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Discussion Starter · #1 ·
I just bought a Ryobi Recip saw to remove deck railing. I used it for the first time today, never having used one before. When I turned it on, the blade wobbled from side to side a good bit. Also, I thought these things cut through screws pretty easily, which this did not. Am I doing something wrong? I am not in the marked for an expensive one, as this may be the only time I am going to use it. I just need to know if I am doing something wrong or is it working as expected?
 

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Tileguy
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The longer the blade the more potential for wobble, that's normal.

The saw has a "foot" at the base of the blade. The foot is pressed against the object to be cut. The foot is located at a point where wobble is minimal. If the foot is held tightly against the object to be cut and the cut is begun carefully the wobble will cease.

You would want to maintain the position of the foot tightly against the object being cut at all times so as to prevent kickback.:)
 

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Buy Milwaukee blades---or Lennox or Starret---Those are the only ones that are worth using.

Cheap blades loose their temper as soon as they get hot and stop cutting.
 

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uva uvam vivendo variafit
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641 Posts
Make sure the blade is installed correctly and not bent. They vibrate a lot and like Bud said, keep it tight against the material. They should cut through screws and nails, but some blades are only meant for cutting certain materials. Look for a general purpose blade.
 

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Tileguy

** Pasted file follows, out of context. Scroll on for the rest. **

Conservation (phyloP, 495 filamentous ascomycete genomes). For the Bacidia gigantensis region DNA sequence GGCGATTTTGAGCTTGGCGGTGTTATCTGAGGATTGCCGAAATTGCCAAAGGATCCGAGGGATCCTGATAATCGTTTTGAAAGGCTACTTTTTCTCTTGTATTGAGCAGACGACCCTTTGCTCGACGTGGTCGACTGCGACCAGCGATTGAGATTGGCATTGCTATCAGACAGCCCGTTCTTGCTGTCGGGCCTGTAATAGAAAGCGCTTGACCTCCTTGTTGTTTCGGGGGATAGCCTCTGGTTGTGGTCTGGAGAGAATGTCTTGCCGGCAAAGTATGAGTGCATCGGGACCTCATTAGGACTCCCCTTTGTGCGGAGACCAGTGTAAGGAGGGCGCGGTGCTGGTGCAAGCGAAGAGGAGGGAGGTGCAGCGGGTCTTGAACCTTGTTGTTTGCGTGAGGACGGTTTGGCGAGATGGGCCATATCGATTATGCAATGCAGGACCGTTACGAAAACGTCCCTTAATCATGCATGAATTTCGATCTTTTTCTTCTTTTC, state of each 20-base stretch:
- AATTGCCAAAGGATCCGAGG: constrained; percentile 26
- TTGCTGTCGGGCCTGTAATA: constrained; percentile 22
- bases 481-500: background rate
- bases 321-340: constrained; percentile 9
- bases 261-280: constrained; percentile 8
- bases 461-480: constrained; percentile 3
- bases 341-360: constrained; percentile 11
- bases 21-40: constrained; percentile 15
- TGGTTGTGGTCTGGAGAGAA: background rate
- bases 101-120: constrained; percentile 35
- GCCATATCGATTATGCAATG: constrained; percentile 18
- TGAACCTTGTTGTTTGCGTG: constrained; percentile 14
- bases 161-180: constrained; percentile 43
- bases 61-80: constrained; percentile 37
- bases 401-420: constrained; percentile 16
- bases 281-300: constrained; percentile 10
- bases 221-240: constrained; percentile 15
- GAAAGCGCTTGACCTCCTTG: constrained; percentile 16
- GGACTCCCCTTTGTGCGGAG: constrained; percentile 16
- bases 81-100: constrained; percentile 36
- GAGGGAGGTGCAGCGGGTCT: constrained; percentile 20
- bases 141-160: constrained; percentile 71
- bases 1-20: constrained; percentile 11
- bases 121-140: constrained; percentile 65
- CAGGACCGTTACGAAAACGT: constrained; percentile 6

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It seems to me that reciprocating saw blades have skyrocketed in cost during just the past few years. Those suckers have gotten really costly. But, that type of saw blade is one place where you can't skimp on price. You'll be miles ahead to buy the better name brand blades.:) In this case you do get what you pay for. oh'mike has listed the names of some better quality blades.:)
 

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jschaben
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I'm with Wireless on this one. Some of those toolless systems can be a bit tricky. I have to double check my Skil each time I put a blade in because it wont always lock down.:(
 

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Discussion Starter · #8 ·
Thanks guys. I appreciate the advice and will get some better blades before I hit round two of my project later this week.
 

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If you use a sawzall you should choose the right blades for metal, wood, or concrete... I recommend you:
DEWALT DW4856 Metal/Woodcutting Reciprocating Saw Blade. This blade is used for metal and wood.
Reciprocating saws reduce via almost everything lacking the rock and roll.
 
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